COVID-19: Living in quarantine in Beijing

COVID-19: Living in quarantine in Beijing
COVID-19: Living in quarantine in Beijing

Beijing has been dead quiet since I returned to the city at the beginning of February.  

We have had a smattering of snow during this period.  When the first snow came in November, the whole city was so excited and people came to the park to play in it. But these days, only a few people even go to the park. 

Everyone has been told to stay home. Bright red banners are hung on empty streets to remind people to minimize trips, wear a mask and wash their hands. Our water delivery never came, our cleaning lady won’t come either.  

We registered with the security guard at our compound’s gate on the first day of our arrival. We left them with our names, contacts, door number and where we had returned from. A few days later, a woman from the community called to ask for more information, such as our flight number and our ID numbers. 

It was a sign that the local authorities in Beijing decided to step up measures.  

Not long after, the city imposed a new policy that anyone who returns to the city will need to stay home for 14 days, no matter where they have come from.  

Fortunately, we are not affected by this new policy (maybe because we are already registered). Our real estate agent told us that we had to pick up temporary passes for going in and out of our compound. We went down to the management office in our building to get them, after showing our lease to prove we are residents.  

A local friend told me he will not be able to get this temporary pass until he has stayed home for 14 days. He is on his way back to Beijing.  

The security guards, no longer friendly but more alert, will not open the gate for us unless we show these new paper passes. They are now equipped with a thermometer to check everyone’s body temperature at a booth recently set up at the gate.   

Tech companies have launched apps to help people track the outbreak. On Baidu map, China’s equivalent of Google Maps, I can locate patients who have tested positive for the coronavirus. The nearest one is less than three kilometers from us. People can also check if any of these patients were on the same flights, buses or trains with them. No one on my flight has been confirmed to be infected with the virus.  

Life coming to a standstill

My partner’s school has postponed their reopening date again, from Feb 17 to March 2. Another delay does not surprise us anymore. Teachers are arranging e-learning for the students.  

We’ve been just working from home over this period and we hardly go out. We went down twice to the supermarket in a shopping mall 500 meters away. None of the shops or restaurants on the way were open. Some of them still had notices on the door that said they are reopening on Feb 3 or an earlier date. No one expected this extension of the Chinese New Year holidays.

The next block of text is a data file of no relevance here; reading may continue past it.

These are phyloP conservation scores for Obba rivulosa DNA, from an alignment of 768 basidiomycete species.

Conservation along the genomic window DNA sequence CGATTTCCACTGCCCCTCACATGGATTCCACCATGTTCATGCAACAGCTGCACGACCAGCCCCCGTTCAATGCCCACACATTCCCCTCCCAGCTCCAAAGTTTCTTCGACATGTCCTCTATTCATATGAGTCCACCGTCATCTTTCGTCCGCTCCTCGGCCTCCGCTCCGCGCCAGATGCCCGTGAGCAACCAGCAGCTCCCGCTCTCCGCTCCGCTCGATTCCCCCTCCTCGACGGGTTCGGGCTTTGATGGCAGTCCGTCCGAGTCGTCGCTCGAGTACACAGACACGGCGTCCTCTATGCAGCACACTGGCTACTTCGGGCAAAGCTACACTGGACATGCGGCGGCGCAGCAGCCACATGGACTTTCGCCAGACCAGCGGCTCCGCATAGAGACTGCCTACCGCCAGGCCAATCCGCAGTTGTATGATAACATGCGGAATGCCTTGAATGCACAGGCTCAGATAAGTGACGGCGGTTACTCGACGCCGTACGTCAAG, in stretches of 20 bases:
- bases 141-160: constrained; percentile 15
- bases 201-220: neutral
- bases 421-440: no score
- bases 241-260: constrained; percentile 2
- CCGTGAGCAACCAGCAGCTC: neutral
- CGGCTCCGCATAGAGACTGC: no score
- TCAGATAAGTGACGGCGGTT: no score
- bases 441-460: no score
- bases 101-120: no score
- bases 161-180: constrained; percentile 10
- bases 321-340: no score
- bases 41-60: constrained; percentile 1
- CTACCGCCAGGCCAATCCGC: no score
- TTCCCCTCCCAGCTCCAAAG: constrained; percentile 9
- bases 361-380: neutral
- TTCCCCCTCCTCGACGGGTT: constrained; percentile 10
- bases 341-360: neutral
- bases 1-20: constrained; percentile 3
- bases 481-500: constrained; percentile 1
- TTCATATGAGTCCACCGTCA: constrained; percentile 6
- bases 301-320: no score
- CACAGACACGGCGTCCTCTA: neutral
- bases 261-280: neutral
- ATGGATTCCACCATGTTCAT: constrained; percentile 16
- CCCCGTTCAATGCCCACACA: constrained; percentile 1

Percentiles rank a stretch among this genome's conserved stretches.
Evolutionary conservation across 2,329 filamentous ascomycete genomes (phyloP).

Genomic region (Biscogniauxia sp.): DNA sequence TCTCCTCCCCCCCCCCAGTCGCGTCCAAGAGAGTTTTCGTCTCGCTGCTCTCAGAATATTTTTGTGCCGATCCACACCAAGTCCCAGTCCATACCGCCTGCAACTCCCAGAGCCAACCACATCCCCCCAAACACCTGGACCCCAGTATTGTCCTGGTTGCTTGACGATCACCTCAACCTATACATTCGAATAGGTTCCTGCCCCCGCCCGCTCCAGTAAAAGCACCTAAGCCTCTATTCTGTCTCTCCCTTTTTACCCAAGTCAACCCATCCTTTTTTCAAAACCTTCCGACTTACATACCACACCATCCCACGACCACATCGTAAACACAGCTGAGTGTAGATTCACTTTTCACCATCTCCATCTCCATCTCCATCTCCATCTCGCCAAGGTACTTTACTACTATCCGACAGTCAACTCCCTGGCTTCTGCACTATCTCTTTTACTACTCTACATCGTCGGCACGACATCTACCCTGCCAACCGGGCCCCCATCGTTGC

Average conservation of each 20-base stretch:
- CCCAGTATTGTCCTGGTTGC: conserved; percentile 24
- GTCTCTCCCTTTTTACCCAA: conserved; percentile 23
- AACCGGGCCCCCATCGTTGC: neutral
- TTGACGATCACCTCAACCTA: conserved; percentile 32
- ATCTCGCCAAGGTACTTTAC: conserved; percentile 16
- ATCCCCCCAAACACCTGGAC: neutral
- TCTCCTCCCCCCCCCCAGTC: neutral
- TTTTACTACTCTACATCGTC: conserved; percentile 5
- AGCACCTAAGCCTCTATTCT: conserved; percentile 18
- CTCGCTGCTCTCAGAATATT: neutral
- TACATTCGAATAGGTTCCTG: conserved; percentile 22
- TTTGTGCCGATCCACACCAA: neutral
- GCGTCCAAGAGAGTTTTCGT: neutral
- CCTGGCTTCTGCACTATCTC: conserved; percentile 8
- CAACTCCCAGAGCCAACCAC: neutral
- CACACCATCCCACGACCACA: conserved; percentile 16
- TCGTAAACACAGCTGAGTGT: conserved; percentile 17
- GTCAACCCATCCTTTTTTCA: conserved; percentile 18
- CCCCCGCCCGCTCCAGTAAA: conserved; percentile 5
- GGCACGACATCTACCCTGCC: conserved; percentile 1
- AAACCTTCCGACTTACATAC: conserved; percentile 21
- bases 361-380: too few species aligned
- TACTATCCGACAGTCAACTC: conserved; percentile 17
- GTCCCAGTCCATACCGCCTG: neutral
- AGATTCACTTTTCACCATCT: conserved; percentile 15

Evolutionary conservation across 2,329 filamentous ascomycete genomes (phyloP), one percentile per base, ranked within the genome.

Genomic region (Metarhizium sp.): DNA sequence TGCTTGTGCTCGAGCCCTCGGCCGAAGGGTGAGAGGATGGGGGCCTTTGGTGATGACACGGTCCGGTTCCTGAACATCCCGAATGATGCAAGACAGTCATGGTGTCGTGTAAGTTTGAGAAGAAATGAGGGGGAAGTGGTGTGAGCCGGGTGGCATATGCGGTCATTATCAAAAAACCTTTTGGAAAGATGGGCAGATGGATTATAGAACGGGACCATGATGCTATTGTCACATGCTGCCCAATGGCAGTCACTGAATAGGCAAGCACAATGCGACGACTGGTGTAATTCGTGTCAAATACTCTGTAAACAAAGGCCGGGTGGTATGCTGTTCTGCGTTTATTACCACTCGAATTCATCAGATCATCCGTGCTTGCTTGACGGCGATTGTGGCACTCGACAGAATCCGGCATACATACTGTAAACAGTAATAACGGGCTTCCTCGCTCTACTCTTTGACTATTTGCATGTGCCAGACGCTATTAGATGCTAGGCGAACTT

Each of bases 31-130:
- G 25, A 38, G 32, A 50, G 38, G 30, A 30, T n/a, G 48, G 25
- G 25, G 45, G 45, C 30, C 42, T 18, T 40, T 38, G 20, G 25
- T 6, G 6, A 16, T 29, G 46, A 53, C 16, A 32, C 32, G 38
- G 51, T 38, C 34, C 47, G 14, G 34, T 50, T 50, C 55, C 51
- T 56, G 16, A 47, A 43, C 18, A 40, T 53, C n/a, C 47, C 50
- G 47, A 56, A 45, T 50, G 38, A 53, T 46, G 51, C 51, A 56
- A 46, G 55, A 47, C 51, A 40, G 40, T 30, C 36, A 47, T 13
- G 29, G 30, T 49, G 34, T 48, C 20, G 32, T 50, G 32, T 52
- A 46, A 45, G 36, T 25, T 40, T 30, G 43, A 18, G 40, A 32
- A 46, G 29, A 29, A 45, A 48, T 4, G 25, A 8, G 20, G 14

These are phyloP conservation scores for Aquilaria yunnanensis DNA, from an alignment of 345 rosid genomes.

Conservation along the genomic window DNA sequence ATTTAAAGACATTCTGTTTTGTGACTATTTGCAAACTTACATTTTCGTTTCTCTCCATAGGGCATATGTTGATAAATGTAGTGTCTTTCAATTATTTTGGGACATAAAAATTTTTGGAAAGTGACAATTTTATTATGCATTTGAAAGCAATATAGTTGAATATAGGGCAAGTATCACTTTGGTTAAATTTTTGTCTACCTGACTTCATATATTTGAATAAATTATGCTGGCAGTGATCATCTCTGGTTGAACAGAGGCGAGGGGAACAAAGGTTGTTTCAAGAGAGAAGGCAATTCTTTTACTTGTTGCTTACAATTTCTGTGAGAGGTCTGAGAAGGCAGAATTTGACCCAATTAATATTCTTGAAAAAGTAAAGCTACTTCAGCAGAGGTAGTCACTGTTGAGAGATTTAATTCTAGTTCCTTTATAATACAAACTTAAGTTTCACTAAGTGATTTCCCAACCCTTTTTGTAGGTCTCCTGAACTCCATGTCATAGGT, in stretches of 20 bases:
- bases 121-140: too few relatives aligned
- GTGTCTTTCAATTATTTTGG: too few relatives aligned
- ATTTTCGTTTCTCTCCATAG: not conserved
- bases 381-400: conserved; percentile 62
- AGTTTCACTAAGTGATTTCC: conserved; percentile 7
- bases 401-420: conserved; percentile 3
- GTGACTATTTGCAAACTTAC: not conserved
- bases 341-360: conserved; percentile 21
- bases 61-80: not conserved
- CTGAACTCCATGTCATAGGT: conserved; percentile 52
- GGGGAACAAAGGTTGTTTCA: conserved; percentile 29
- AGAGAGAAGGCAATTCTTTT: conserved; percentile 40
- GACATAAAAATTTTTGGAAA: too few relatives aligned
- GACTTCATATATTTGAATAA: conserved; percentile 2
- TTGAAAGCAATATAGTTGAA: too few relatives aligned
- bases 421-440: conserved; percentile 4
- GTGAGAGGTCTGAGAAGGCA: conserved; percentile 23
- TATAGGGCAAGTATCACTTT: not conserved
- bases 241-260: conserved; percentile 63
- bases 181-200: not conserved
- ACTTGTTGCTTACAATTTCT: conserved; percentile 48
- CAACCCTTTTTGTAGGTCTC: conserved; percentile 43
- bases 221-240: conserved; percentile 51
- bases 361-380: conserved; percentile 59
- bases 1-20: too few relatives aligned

We made the first trip on the day of our arrival. There were still some shoppers and the supermarket was well stocked. But none of the shops in the mall were open. The mall was dark and quiet. 

When we returned a week later, we had our body temperature checked three times on the way there. Besides the check at our compound, the security guards in the mall only left one entrance open and they set up a table to check everyone’s body temperature there. We got another check when we entered the supermarket. There were fewer shoppers this time.  

The supermarket has put on QR codes to encourage shoppers to place their orders online and they promised 60-minute delivery. I placed my first order a few days later. The grocery came after two days. 

More of us have turned to online shopping now, ordering fresh produce, meat, groceries and everything we need. The delivery guys are the only ones going around town to keep the city going. They no longer deliver to your door though. We need to pick up our delivery at the gate, where packages are piling up. 

Fresh produce and inventories change every day. Online shoppers constantly keep an eye on what is put on the sites to grab whatever is still available. A lot of items have been sold out in Chaoyang district, a busy part of Beijing.  Anything marked with n antiseptic has long gone. I was lucky to grab the last two disinfectants when they suddenly appeared on the shopping app one day. 

The Chinese government encourages businesses to resume work from Monday. Although big chains such as McDonald’s and KFC have been open during this period, finally more restaurants in our neighbourhood are dragging themselves back to business. We ordered a food delivery package for the first time in 17 days.  

But still, shops, clubs, bars; anywhere people congregate remain closed. There is no sign as to when the city will return to normal.